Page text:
Disaster Drawn positions contemporary comics as part of a long trajectory of works that have each informed and created new idioms, practices and typologies of expression. To fully understand their significance “the context of the text must be part of the reading of the text”. Let’s take 1972, which Chute defines as a crucial moment as this is when both sides of the globe came together to bear witness to the very worst atrocities of waring nations. In the East, Hiroshima survivor Keiji Nakazawa’s eyewitness account Ore Wa Mita (I Saw It) would spawn “atomic bomb manga” and break down cultural taboos that had previously induced silence surrounding the subject. While in the West, Art Spiegelman’s Maus would depict Nazism through a very personal secondary account of Spiegelman’s own family’s survival of the Poland death camps.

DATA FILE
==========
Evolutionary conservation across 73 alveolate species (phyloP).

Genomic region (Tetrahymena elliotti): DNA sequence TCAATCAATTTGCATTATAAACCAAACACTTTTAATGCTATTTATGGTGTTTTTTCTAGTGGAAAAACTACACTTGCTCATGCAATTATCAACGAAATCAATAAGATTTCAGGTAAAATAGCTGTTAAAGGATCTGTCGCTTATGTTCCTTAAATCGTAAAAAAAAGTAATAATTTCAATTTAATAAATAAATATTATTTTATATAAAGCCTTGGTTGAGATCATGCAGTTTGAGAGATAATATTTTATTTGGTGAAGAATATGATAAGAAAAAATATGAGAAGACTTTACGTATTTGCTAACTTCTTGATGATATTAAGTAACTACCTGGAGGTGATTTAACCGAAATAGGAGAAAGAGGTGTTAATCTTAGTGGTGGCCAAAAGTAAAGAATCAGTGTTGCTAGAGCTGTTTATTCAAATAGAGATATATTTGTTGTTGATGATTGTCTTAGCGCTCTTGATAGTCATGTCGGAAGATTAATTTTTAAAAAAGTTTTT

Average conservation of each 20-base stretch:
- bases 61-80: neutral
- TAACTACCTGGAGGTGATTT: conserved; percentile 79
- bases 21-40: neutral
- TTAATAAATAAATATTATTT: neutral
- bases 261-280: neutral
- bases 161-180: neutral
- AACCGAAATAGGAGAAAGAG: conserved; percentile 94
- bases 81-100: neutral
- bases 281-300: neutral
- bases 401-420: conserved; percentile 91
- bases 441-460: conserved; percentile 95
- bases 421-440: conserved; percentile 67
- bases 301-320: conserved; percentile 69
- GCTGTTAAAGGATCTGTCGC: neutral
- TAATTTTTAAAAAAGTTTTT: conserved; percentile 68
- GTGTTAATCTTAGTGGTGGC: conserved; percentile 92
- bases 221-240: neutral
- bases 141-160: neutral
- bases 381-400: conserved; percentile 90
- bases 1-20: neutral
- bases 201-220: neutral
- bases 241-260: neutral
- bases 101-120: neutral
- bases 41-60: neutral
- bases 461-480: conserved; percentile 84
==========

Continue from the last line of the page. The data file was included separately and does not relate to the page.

The reason that this new genre emerged at this historical moment is the previous decades had paved the way forward for greater openness and expression, thanks to the battles fought around identity politics (race, sexuality, gender) as well as growing anti-war protests across the world brought about by the latest war in Vietnam. These issues couldn’t be spun or swept under the carpet anymore, thanks to the mass ownership of television which brought all of this death to glorious life in colour on the screen. Critic Michael Arlen (1966) described this mediation as ushering in the “living-room war” and Chute argues that this led to other countries, particularly Japan, to reflect on the past. It is worth noting, however, as Jean Baudrillard has in his collection of three essays The Gulf War Did Not Take Place, that we’re become increasingly desensitized to violence and now instead we witness stylized, selective misrepresentations of conflict through simulacra. Television may have paved the way forward for documenting certain conversations around war but it now functions as a passive medium.